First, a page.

Other studies have found urinary nitrogen concentrations are directly related to the amount of nitrogen cows take in with their diet – the more nitrogen in the forage the more nitrogen in the urine.
But in her experiments there was no difference in the apparent nitrogen intake between pasture and plantain indicating something else may be at play.
Lisa also measured urinary volumes and found cows excreted a greater total volume of urine on a daily basis if they grazed forage where plantain was included.
Using the concentration and volume data she collected and assuming a urine patch size of 0.2m2 Lisa was able to calculate the urine nitrogen loading from cows on pasture was about 700kg N/ha in autumn and 670kg N/ha in spring.
The good news for farmers was that cows grazing plantain would have an N loading of about 450kg N/ha in autumn and 320kg N/ha in spring.
Lisa has submitted her PhD thesis and hopes to work in the Waikato region in the agronomy or sustainability areas.
Grace’s studies centred on grazing management for diverse pastures and looked at whether lax grazing in one rotation followed by pre-graze mowing in the next could improve both pasture and milk yield.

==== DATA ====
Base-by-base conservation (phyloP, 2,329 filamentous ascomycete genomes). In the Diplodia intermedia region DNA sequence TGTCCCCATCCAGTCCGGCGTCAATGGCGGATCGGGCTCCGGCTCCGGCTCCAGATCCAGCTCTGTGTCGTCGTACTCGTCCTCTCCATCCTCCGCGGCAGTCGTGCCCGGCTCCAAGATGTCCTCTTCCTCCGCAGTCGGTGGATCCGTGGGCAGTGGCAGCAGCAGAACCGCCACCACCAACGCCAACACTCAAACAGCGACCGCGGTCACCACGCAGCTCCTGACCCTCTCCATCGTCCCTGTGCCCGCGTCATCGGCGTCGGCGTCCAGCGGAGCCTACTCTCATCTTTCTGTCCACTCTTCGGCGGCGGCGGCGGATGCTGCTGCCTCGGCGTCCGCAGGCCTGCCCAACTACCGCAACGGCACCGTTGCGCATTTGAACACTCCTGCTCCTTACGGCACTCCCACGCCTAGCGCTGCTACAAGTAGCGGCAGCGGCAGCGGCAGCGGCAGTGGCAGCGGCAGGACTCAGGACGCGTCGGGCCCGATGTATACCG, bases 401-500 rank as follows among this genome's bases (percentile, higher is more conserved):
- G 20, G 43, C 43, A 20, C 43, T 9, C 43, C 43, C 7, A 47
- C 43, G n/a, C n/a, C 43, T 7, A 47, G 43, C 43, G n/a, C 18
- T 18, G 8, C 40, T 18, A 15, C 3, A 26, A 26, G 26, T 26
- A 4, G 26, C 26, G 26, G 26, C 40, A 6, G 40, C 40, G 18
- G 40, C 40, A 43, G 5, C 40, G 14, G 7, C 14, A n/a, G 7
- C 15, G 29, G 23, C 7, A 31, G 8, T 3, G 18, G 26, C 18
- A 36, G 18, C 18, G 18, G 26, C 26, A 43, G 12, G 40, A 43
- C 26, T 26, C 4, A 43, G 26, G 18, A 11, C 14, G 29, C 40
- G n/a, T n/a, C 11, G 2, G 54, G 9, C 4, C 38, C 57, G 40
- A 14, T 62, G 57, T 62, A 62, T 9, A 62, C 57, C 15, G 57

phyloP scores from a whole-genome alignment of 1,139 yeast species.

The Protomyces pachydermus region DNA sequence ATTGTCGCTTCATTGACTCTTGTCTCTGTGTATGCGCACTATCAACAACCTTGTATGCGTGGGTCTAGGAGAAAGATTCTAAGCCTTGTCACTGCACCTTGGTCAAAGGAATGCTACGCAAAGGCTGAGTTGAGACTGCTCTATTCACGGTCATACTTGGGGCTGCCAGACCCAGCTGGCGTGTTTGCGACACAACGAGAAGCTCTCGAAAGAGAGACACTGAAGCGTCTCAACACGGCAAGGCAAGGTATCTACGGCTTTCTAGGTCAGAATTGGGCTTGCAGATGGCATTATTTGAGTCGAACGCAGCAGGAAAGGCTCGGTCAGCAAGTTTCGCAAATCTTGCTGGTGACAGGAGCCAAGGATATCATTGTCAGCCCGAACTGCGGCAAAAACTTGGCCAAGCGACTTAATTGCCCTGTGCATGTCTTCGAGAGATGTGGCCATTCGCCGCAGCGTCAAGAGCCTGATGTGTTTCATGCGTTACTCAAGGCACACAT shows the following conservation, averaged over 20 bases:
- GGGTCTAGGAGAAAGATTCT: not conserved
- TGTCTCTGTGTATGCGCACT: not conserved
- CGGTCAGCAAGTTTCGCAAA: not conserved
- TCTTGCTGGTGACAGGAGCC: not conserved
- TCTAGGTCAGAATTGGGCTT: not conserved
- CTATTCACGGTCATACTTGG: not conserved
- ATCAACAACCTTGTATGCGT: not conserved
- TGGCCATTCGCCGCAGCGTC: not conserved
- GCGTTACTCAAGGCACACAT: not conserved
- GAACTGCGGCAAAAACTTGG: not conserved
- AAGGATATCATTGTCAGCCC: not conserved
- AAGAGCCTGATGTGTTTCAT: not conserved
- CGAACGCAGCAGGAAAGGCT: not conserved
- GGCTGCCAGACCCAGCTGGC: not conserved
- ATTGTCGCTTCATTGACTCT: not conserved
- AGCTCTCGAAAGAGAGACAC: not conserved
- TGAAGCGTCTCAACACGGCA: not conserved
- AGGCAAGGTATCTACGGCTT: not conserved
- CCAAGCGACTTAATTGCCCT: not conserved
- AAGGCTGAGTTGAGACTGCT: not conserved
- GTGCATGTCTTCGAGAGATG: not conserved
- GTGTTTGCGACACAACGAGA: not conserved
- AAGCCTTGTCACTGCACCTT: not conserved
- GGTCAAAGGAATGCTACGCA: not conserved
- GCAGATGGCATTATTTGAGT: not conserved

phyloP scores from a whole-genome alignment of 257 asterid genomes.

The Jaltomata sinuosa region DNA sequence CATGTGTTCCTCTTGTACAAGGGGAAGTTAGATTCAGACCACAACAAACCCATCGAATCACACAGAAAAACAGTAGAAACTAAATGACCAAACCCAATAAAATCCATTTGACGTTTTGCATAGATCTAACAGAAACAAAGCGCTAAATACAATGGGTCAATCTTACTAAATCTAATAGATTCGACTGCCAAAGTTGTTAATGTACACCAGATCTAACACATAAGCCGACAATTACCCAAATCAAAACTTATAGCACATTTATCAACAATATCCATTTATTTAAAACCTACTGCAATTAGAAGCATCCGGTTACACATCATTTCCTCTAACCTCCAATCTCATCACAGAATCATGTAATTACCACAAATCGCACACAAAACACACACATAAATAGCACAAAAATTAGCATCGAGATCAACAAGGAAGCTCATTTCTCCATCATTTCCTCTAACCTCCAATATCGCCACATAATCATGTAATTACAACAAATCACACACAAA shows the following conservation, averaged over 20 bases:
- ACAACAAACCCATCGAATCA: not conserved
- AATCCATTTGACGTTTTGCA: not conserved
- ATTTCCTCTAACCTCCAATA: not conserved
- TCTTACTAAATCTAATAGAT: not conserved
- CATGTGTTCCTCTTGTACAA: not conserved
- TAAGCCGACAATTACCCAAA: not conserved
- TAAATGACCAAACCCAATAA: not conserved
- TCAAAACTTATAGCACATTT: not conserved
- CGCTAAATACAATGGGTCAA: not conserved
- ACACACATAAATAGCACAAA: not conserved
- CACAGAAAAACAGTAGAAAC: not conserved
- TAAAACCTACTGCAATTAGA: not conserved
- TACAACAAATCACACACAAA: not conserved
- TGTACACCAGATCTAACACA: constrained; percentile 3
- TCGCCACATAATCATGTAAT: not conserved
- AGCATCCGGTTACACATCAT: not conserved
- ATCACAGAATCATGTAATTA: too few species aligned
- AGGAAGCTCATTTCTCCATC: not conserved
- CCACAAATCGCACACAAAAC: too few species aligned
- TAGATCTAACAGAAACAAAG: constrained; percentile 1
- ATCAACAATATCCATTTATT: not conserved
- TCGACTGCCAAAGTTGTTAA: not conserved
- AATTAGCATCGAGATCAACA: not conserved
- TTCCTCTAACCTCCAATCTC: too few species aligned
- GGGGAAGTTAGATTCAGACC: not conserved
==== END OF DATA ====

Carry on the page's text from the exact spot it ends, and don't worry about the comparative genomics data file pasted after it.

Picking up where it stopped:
Grace explained that lax grazing was where the sward was allowed to get to a slightly higher pre-graze cover and that rather than grazing to 1500-1600 kg drymatter (DM)/ha, the post grazing residuals were allowed to be at 1800-1900 kg DM/ha. A lax grazing regime may improve pasture persistence.
While a lax grazing regime may improve pasture persistence she said it was known that leaving behind a higher pasture residual in spring could reduce the quality of the sward in the subsequent grazing leading to a drop in milk production.
Her research aimed to find out if the pasture species included in “diverse pastures”, which can help reduce nitrate leaching potential, would be similarly affected by a lax grazing regime and whether that would have the same effect on milk production.
She found that the lax grazing regime in spring coupled with a longer rotation length of 27 days rather than 21 days, led to a greater pre-grazing mass equivalent to more than 1000kg drymatter (DM)/ha but it also contributed to a lower milk yield in November or during the following rotation in December.
Growth rates didn’t benefit from the lax grazing approach.